(Pocket-lint) - As part of its opening keynote for its developer and creative conference, Adobe will be announcing a more integrated desktop and mobile strategy, which centres around several new iPhone and iPad applications and some rebranded old favourites.
At Adobe Max it will reveal how each app fits into a category where it works with equivalent Adobe desktop software, with some split into groups and others working across most of its creative software.
It calls the new line up its "mobile canvas" and what's more, you don't even have to wait until after the keynote to download them. They are already available on the iTunes App Store for free, although you will need an Adobe ID and Creative Cloud subscription or free Creative Cloud storage membership to make the most of them.
Adobe is focusing on iPhone and iPad initially but will make the vast majority if not all of the apps available on Android too. It hasn't set a time scale for the conversions to appear, however.
Under the illustration banner, there are two apps that work in conjunction with Adobe Illustrator for PC or Mac.
Previously called just Line, the new version is similar in that works with Adobe's Ink and Slide digital pen and ruler accessories, but can be used on its own. It is perhaps more aimed at those wishing to use more angular graphics than free-flowing art styles and is a tool with architects in mind.
Among other new options, the latest version can now send vector drawings to desktop Illustrator and then manipulate them further using the more powerful Adobe software. Adobe Illustrator CC 2014 adds the ability to expand to paths.
Illustrator Draw is a new free application for iPad that enables the user to create freeform vector illustrations when out and about using many of the drawing tools from the main desktop software but with a simpler user interface and touchscreen control. It also works well with pressure sensitive styluses, such as Adobe Ink.
Apps relevant to Photoshop and Lightroom are grouped under the Imaging banner.
Another rebranded app, the new Photoshop Sketch is a drawing application for iPad that offers a huge amount of in-app tools to get the best effect for your drawing. It also now includes new pre-installed brushes and the ability to import your own brushes from Adobe's new Brushes app.
Mix again has been out for several months already but now includes new features. For a start it is now a universal app for iPhone and iPad, so you can enhance, cut out and fiddle with photos on your phone as well. It also links with Adobe Photoshop CC, retaining the layer information of PSD files too.
The biggest change for Lightroom Mobile is that it's now also available for iPhone. Like with services such as Flickr, you can now also share your Lightroom projects with friends and family members over the Lightroom web view service, who can select favourites and leave comments. GPS details from iPhone photos also now sync with Lightroom desktop.
Naturally, Adobe's video editing is all controlled by Premiere Pro, but there's now a great new app for making the process much more simple when you're on the move.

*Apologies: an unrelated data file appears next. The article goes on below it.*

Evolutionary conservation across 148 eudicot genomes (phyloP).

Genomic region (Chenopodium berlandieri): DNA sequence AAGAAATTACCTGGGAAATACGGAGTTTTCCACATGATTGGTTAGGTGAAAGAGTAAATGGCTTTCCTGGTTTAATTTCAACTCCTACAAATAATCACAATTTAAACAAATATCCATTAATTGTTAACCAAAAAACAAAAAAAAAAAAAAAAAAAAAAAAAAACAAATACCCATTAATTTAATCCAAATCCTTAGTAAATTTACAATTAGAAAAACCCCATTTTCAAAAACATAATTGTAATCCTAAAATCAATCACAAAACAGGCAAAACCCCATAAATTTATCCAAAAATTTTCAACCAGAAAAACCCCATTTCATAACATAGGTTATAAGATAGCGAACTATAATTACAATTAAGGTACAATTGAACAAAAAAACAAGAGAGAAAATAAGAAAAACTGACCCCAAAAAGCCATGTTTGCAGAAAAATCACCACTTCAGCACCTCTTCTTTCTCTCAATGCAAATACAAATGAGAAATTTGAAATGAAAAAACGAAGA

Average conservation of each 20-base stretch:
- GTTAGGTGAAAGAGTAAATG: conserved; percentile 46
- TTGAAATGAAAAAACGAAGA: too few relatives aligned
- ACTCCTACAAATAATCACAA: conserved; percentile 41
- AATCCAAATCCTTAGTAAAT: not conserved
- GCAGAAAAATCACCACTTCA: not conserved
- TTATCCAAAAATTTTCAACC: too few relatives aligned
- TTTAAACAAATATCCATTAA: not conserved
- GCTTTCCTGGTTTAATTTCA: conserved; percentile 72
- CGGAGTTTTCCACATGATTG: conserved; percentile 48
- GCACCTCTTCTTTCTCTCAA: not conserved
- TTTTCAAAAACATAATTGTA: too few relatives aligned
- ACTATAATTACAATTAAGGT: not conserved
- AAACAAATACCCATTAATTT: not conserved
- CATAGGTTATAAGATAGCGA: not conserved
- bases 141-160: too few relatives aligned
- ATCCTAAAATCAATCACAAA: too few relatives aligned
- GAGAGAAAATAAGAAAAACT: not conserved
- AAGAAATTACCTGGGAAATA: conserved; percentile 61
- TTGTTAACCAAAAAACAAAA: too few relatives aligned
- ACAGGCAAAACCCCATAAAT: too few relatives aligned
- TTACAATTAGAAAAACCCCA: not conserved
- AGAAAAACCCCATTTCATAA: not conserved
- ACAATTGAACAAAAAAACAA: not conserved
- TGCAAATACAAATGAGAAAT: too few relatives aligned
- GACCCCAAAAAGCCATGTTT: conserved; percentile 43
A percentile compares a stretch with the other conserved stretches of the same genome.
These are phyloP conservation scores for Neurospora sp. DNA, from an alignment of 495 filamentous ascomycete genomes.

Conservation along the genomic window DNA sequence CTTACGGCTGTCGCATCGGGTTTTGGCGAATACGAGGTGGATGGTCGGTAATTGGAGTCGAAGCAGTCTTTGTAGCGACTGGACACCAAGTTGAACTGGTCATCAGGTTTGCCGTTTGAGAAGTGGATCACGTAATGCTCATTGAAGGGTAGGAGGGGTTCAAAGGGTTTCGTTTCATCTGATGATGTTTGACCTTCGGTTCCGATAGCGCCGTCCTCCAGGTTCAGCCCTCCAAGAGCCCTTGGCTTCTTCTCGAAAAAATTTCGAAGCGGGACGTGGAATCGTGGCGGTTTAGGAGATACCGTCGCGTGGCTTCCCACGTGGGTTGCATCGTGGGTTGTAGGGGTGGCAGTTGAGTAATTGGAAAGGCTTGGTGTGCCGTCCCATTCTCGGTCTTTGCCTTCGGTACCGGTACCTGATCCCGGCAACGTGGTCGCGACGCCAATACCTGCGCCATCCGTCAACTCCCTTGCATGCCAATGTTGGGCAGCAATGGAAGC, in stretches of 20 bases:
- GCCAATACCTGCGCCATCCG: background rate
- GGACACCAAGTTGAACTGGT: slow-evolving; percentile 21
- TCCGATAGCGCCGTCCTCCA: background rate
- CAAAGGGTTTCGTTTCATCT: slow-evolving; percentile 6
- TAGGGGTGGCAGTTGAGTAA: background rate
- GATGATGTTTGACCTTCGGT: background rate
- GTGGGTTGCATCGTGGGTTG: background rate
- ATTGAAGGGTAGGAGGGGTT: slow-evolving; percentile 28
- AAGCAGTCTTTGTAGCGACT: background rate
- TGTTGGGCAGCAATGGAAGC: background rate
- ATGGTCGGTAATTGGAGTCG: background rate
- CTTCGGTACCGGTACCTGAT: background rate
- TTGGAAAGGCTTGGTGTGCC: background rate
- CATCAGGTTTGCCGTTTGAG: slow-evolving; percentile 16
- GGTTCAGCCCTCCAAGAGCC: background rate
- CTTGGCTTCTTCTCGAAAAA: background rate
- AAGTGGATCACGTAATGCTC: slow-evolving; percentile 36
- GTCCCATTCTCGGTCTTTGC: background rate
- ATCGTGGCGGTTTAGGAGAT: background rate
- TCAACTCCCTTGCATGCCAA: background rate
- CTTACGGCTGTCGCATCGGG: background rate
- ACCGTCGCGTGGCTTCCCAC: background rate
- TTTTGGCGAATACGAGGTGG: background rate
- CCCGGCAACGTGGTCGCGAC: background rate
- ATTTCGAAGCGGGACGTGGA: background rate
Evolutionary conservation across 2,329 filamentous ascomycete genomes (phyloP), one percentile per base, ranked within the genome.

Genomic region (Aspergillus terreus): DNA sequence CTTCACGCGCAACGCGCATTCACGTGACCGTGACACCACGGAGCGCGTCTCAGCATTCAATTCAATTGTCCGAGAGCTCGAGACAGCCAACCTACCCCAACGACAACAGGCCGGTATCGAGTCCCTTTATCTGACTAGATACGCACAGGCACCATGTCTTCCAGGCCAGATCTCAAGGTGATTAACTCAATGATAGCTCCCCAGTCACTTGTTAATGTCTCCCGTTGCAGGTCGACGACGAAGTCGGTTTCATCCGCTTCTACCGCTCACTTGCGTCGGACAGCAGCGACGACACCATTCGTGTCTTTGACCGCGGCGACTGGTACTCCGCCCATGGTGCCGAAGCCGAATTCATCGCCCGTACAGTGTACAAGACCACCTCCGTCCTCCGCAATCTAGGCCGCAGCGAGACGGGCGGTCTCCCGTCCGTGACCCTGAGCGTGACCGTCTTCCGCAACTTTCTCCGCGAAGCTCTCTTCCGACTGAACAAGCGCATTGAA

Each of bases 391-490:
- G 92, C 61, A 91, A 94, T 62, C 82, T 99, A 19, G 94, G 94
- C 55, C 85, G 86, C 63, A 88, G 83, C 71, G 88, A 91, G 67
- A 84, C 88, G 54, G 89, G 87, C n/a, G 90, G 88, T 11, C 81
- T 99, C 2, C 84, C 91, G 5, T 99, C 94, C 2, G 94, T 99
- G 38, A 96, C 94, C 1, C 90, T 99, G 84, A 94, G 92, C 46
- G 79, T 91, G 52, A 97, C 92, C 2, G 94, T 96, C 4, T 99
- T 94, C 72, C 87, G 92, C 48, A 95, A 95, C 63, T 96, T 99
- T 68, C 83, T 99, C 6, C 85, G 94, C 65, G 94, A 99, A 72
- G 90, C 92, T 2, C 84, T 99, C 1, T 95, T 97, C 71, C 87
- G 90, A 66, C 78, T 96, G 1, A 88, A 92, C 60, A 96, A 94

Adobe's new Premiere Clip app for iPhone and iPad is perhaps the one we can see used more universally, by professionals and general members of the public alike. It is a powerful video editing tool with many of the features of Premiere Pro, but is stripped down to be used by anybody.
It offers fast video editing, much like other applications on the market, where you can just drag and drop footage and photos in the order you like and trim them down, but it is also compatible with Premier Pro so you can export the end result to the desktop software and refine the edit with greater control.
CC Capture Apps
The following apps work across different Adobe desktop software packages as they are designed to complement Photoshop and Illustrator by adding different elements for you to use.
Adobe Brush, like the previously released Color and the new Shape app, turns an iPhone or iPad camera into a capture device where you can point it at a pattern or drawing you'd like to turn into a brush for use in Photoshop software across devices.
Like a scanner, it takes a pic of the surface and the app gives you parameters with which to set the brush shape. When finished, it will be stored in your Creative Cloud library so can be used across multiple utilities.
Adobe Shape is a clever new app that will turn anything you point an iPhone or iPad camera at into a vector line drawing you can import into Illustrator. It sees the edges of real world objects or the contours of a logo and smooths them to create a graphic. Once in Illustrator or even Photoshop it can be resized and reshaped as much as you like.
Yes it's the American spelling of the word but Color has already been around for a while under the name Kuler. It uses an iPhone camera (not iPad this time) to assess the colours in any object you are focusing on and adds them to your usable palette for Photoshop and Illustrator. They are instantly stored in your cloud library, ready to be accessed the next time you open a supporting application, either mobile or desktop.